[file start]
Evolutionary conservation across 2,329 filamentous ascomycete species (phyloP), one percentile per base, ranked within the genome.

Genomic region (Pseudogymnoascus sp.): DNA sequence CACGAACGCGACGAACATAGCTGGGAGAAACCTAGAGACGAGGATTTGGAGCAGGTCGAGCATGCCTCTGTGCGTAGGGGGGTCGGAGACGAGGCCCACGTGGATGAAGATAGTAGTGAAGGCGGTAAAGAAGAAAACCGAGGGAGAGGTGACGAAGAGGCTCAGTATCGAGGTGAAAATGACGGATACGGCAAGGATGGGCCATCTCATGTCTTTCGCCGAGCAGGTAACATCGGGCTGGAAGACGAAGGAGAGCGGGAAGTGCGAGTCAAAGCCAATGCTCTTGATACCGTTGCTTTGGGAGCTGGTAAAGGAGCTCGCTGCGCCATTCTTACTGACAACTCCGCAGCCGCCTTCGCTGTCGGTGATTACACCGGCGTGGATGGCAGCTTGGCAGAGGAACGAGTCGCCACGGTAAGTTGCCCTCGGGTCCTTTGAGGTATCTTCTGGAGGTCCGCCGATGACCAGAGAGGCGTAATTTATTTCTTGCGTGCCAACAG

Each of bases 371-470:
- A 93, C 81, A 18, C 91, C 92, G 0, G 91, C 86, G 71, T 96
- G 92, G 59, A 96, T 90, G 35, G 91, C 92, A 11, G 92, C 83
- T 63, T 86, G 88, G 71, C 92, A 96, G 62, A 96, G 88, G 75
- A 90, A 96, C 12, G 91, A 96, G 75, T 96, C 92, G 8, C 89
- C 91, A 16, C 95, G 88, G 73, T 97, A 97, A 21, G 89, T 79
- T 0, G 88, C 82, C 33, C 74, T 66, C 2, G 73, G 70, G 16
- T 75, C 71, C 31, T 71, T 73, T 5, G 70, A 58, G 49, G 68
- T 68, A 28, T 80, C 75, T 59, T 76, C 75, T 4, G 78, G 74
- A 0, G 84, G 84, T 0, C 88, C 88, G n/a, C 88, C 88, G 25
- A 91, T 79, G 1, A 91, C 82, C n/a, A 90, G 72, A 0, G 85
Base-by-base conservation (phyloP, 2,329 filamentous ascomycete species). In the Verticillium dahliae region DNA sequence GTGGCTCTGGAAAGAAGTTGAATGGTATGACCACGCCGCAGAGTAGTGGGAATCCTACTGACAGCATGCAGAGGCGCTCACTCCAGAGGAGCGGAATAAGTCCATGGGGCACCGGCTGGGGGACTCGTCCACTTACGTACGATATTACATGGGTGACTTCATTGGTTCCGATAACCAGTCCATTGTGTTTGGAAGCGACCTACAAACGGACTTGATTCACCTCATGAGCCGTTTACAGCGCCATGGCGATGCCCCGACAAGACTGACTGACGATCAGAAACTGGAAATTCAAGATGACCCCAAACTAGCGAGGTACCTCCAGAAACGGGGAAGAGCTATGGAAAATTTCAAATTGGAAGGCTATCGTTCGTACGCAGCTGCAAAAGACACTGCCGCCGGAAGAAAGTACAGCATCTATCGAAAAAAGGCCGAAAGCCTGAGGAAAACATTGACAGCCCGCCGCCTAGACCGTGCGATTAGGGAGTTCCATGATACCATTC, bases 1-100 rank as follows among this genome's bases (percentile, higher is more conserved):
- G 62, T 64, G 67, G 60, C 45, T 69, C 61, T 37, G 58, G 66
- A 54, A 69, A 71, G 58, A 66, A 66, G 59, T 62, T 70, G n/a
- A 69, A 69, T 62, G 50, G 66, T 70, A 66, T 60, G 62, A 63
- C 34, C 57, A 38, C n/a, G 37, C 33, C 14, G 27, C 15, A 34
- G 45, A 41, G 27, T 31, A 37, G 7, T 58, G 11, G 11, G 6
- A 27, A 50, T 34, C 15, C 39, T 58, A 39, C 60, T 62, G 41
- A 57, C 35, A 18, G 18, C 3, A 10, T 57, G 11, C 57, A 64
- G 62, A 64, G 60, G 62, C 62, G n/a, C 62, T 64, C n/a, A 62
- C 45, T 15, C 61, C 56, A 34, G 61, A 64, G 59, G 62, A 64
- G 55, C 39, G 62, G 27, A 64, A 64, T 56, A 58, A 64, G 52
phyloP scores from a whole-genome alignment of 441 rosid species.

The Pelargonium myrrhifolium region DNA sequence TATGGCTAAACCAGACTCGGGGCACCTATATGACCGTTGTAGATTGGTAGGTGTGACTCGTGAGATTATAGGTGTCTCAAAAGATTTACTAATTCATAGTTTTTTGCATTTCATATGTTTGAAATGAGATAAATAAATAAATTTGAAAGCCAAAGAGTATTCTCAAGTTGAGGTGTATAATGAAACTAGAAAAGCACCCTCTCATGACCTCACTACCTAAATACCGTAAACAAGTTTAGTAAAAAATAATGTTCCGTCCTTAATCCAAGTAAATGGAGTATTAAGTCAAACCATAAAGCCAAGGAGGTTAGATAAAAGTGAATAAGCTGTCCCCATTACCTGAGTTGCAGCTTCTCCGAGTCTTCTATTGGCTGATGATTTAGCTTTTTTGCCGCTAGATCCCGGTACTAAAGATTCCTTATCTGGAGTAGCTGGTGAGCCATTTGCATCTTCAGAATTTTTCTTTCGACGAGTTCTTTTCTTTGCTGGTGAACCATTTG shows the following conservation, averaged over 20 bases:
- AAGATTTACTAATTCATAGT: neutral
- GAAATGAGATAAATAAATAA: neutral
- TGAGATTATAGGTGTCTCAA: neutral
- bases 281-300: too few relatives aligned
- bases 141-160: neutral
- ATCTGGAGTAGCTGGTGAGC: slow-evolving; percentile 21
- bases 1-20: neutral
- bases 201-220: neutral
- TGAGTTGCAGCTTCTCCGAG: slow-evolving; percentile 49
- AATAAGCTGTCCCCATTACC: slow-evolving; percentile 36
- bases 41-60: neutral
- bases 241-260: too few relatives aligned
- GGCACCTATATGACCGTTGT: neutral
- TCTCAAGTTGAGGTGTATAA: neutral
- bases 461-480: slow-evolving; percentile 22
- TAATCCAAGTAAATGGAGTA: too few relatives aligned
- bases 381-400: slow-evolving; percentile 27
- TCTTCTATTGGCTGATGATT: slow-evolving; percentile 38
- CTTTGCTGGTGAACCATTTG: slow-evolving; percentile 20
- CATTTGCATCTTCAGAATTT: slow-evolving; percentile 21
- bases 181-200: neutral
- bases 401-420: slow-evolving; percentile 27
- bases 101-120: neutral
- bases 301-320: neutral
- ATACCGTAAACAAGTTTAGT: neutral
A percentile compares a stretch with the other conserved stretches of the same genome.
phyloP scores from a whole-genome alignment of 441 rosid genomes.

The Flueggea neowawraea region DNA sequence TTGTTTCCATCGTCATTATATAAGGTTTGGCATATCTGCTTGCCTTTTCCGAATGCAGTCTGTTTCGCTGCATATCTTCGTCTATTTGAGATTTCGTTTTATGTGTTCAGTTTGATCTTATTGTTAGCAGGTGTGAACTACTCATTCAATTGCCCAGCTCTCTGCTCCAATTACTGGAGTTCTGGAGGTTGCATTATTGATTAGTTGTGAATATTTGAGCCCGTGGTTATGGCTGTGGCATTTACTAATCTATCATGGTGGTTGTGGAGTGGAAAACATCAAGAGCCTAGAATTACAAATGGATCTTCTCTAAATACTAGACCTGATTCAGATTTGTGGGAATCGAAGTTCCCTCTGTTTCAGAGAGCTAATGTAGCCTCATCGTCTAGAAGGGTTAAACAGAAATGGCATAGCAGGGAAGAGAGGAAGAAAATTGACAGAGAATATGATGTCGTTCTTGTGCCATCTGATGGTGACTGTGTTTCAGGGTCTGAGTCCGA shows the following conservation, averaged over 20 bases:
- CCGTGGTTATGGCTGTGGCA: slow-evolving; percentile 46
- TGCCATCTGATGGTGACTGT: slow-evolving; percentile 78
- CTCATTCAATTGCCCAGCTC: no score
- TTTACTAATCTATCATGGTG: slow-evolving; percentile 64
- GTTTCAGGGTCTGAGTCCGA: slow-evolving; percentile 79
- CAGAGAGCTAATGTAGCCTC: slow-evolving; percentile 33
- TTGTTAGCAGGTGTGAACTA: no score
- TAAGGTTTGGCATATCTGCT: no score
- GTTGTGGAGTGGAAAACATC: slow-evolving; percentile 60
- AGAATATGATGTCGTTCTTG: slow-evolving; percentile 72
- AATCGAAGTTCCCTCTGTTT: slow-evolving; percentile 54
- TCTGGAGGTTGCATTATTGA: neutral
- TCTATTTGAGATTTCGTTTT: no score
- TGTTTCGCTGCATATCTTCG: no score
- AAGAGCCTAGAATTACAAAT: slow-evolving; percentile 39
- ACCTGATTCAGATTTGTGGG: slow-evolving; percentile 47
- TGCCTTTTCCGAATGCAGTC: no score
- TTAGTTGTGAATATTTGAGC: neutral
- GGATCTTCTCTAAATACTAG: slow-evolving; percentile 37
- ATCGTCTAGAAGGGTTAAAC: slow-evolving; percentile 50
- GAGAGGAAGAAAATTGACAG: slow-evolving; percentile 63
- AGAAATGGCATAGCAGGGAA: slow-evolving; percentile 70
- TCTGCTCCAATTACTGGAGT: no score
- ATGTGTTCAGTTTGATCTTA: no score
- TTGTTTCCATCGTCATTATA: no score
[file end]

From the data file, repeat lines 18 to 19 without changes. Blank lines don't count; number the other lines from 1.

- C 34, C 57, A 38, C n/a, G 37, C 33, C 14, G 27, C 15, A 34
- G 45, A 41, G 27, T 31, A 37, G 7, T 58, G 11, G 11, G 6